After a great AGM on the 24th of March, the council for the 167th session has been elected! Thanks for everyone that voted, we are set for a great year ahead 🙂
President: Marie-Louise Synnott
Secretary: Robbie Whitehurst
Treasurer: Craig Miller
External Convenor: Ben Murphy
Internal Convenor: Eoghan Mulholland
Outreach Officer: Lili Vetter
Open Representative: James McNaney
Second-Year Representative: Gemma Canham
First-Year Rep: TBC in October
The 20th Ordinary Meeting of the 165th Session of the Literific took place on the 27th of March in the Senate Room. We then heard an opening address from our guest chair, Dr Jennifer McKinley, who explained the motion.
Dr Allister Ruffell, Dr Stephen Goss, Green Party MEP and Aaron Beasant were proposing the motion. Ruffell argued that no one source of energy will meet all our needs without a cost in money or to the environment. He explained how fracking works and that a good geological understanding was key. Stephen JPeter Goss said fracking wasn’t a question of whether we should or shouldn’t but that we need to because our demands are increasing and that renewable energy is currently not feasible. Beasant asked what alternatives the proposition would provide, that renewable energy was not viable as you can’t gain energy from something so unpredictable.
Dawn Patterson, No Fracking NI, Ross Brown, Green Party MEP and Ellie Kontarravdis, Green Party candidate for Balmoral, spoke for the opposition. Patterson talked about how people living in fracked areas faced reductions in house values, tourism and farming as well as the effects it would have on the environment and our health. Brown said that research has been done showing leaking methane would have a greater effect on the environment than leaking CO2. He advised the House to reduce emissions and weigh up viability. Kontarravdis said that regulation was nice and beautiful and wonderful and will solve all our problems but that the framework for fracking is not sufficient.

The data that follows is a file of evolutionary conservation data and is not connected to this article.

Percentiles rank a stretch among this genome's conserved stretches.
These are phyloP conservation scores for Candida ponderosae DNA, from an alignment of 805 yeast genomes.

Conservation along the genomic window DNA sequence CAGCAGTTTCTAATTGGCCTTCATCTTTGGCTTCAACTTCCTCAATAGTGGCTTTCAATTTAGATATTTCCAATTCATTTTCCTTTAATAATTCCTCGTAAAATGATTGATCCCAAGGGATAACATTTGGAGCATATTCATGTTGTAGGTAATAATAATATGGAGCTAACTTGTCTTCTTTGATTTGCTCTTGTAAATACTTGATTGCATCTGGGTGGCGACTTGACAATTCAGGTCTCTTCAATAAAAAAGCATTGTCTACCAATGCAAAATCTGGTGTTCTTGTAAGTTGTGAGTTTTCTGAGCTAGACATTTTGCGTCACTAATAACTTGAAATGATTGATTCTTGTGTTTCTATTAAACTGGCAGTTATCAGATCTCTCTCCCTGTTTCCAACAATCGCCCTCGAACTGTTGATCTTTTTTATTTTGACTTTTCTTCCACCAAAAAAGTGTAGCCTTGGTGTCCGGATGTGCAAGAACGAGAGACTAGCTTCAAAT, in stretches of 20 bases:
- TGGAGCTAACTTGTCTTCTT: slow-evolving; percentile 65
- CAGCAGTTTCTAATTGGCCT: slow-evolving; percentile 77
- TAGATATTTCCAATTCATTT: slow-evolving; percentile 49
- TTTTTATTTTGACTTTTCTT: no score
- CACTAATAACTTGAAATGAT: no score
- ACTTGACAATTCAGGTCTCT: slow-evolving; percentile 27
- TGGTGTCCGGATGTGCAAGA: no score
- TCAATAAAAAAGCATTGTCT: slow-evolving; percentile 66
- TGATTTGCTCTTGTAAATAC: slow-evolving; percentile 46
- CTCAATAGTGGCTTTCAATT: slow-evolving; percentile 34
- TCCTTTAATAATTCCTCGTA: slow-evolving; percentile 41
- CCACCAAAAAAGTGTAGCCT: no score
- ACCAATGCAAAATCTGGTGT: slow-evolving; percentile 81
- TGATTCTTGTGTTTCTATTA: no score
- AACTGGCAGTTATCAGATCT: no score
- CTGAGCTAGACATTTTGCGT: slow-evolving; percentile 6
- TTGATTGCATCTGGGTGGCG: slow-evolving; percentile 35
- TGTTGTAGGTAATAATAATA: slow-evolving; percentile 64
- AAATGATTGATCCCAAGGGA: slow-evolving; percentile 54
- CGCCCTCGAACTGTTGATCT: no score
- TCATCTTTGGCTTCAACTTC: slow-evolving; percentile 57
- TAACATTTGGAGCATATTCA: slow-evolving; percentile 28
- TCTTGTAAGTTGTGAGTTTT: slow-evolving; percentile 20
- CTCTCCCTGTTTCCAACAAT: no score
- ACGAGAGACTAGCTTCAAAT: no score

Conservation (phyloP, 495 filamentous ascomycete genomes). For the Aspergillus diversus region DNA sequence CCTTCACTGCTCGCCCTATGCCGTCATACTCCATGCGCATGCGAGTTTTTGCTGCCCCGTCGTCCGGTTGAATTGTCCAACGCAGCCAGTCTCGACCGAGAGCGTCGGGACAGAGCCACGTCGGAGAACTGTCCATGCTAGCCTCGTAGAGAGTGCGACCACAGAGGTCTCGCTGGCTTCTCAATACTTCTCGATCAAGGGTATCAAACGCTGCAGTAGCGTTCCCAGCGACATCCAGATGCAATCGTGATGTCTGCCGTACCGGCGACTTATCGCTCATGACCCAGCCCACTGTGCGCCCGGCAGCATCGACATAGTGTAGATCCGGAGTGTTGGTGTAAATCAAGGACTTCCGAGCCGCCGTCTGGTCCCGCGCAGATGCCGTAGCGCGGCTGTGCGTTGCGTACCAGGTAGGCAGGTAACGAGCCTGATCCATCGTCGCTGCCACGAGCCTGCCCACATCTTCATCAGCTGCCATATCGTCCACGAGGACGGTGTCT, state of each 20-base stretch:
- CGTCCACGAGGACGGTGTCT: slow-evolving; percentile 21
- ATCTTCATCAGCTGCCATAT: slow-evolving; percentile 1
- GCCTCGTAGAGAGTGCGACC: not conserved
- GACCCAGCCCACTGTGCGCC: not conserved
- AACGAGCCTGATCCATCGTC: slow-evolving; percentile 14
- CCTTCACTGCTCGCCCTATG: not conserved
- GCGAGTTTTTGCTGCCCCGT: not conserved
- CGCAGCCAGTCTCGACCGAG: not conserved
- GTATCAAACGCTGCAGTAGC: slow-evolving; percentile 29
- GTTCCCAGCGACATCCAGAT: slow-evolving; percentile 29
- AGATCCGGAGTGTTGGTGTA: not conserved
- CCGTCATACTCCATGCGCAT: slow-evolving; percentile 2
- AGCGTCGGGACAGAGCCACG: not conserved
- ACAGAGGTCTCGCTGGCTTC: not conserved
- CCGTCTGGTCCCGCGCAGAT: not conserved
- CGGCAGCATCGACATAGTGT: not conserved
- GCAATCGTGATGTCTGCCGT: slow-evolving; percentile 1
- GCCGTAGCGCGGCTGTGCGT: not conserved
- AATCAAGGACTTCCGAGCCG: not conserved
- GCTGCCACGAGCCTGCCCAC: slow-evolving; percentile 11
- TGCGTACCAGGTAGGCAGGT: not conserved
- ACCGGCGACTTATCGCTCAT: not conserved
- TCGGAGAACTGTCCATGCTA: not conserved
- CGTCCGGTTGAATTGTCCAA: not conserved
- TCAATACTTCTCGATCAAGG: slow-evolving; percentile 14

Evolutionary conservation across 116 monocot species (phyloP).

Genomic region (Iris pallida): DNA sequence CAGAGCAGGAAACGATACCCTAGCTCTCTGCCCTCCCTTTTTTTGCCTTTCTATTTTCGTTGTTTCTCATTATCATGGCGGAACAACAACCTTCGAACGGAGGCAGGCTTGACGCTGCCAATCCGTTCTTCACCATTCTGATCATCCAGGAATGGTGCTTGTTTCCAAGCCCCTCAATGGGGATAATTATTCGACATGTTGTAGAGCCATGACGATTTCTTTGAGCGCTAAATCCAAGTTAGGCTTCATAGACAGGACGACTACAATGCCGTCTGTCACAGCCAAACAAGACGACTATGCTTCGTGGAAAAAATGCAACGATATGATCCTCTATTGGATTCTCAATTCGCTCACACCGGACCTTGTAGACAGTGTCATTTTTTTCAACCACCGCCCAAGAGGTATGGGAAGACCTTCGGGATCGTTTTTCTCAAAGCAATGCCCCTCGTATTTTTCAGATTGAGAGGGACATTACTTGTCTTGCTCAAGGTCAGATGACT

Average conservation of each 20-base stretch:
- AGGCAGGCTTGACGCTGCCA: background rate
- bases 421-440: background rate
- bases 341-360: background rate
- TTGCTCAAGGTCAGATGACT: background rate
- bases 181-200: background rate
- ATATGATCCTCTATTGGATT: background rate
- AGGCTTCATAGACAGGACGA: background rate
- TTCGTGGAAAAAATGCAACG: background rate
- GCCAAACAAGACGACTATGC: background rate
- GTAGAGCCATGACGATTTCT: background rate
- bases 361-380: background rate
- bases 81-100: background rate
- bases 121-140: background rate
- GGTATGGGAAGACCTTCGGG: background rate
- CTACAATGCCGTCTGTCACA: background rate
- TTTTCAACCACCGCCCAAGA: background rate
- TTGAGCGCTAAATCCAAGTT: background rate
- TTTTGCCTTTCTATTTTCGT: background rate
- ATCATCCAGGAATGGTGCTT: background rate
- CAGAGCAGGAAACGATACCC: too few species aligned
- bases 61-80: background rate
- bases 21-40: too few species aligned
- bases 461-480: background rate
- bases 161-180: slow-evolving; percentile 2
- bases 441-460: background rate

The motion then went to the floor, a vote and the motion was defeated.
The 19th Ordinary Meeting of the 165th Session of the Literific took place on the 20th of March in the Senate Room.
Vincent Wooding, Jack Thompson and Naomh Gibson spoke in proposition. Wooding argued that it is unfair to trust a person to do things within society but not allow them the ability to choose how they die. Thompson explained active and passive euthanasia to the House and that dying is a phase. He said that doctors have become good at extending the dying phase which is not in the best interests of the patient. Gibson question how learned the proposition were. Instead of worrying about the required model she asked the House to concentrate on the right to control the last part of your life when so much is out of your hands.
Sammy Wade, Nathan Cantley and Nathan Anderson opposed the motion. Wade argued that it would undermine the basic function of the legal and health authorities which exist to protect life. Cantley said that society is confused about the right to die, that there are no guidelines and no framework for us to be able to support it. Anderson said that everyone has their own perspectives on it but that he believed vulnerable people should be given the best possible care as opposed to the right to die.
The floor debate ensued, summaries were heard and after a vote the motion passed.